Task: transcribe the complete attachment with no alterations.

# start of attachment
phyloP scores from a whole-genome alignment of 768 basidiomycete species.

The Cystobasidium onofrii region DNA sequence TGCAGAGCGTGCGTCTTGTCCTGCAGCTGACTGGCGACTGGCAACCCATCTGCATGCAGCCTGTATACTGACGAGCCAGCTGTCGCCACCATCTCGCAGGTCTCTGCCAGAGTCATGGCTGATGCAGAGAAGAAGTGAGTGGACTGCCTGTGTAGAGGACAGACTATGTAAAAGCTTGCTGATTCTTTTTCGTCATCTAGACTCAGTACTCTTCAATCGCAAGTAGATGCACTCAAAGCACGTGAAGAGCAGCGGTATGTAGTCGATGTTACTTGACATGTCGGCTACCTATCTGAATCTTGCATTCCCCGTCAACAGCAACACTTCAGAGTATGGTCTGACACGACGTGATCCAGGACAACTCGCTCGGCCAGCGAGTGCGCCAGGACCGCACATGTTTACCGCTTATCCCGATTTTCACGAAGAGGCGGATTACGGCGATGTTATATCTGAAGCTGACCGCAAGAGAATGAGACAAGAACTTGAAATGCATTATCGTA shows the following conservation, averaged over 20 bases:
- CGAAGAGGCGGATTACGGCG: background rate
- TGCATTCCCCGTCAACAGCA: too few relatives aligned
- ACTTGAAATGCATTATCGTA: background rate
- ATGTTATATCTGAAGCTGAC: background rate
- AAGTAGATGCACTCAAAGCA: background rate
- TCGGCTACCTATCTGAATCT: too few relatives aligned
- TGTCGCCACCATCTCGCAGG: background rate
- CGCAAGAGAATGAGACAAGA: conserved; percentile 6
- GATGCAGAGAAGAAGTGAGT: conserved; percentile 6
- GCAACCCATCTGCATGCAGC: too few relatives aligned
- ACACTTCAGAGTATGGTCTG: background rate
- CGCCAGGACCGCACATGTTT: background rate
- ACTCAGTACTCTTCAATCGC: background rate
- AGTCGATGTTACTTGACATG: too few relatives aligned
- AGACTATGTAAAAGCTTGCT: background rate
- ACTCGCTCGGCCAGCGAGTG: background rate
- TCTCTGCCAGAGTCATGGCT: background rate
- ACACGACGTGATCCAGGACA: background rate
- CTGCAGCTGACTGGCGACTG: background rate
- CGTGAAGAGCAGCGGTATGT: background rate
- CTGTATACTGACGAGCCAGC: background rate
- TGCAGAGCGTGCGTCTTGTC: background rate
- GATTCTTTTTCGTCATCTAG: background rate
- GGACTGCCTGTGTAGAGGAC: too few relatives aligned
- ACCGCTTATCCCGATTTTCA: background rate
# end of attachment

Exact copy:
phyloP scores from a whole-genome alignment of 768 basidiomycete species.

The Cystobasidium onofrii region DNA sequence TGCAGAGCGTGCGTCTTGTCCTGCAGCTGACTGGCGACTGGCAACCCATCTGCATGCAGCCTGTATACTGACGAGCCAGCTGTCGCCACCATCTCGCAGGTCTCTGCCAGAGTCATGGCTGATGCAGAGAAGAAGTGAGTGGACTGCCTGTGTAGAGGACAGACTATGTAAAAGCTTGCTGATTCTTTTTCGTCATCTAGACTCAGTACTCTTCAATCGCAAGTAGATGCACTCAAAGCACGTGAAGAGCAGCGGTATGTAGTCGATGTTACTTGACATGTCGGCTACCTATCTGAATCTTGCATTCCCCGTCAACAGCAACACTTCAGAGTATGGTCTGACACGACGTGATCCAGGACAACTCGCTCGGCCAGCGAGTGCGCCAGGACCGCACATGTTTACCGCTTATCCCGATTTTCACGAAGAGGCGGATTACGGCGATGTTATATCTGAAGCTGACCGCAAGAGAATGAGACAAGAACTTGAAATGCATTATCGTA shows the following conservation, averaged over 20 bases:
- CGAAGAGGCGGATTACGGCG: background rate
- TGCATTCCCCGTCAACAGCA: too few relatives aligned
- ACTTGAAATGCATTATCGTA: background rate
- ATGTTATATCTGAAGCTGAC: background rate
- AAGTAGATGCACTCAAAGCA: background rate
- TCGGCTACCTATCTGAATCT: too few relatives aligned
- TGTCGCCACCATCTCGCAGG: background rate
- CGCAAGAGAATGAGACAAGA: conserved; percentile 6
- GATGCAGAGAAGAAGTGAGT: conserved; percentile 6
- GCAACCCATCTGCATGCAGC: too few relatives aligned
- ACACTTCAGAGTATGGTCTG: background rate
- CGCCAGGACCGCACATGTTT: background rate
- ACTCAGTACTCTTCAATCGC: background rate
- AGTCGATGTTACTTGACATG: too few relatives aligned
- AGACTATGTAAAAGCTTGCT: background rate
- ACTCGCTCGGCCAGCGAGTG: background rate
- TCTCTGCCAGAGTCATGGCT: background rate
- ACACGACGTGATCCAGGACA: background rate
- CTGCAGCTGACTGGCGACTG: background rate
- CGTGAAGAGCAGCGGTATGT: background rate
- CTGTATACTGACGAGCCAGC: background rate
- TGCAGAGCGTGCGTCTTGTC: background rate
- GATTCTTTTTCGTCATCTAG: background rate
- GGACTGCCTGTGTAGAGGAC: too few relatives aligned
- ACCGCTTATCCCGATTTTCA: background rate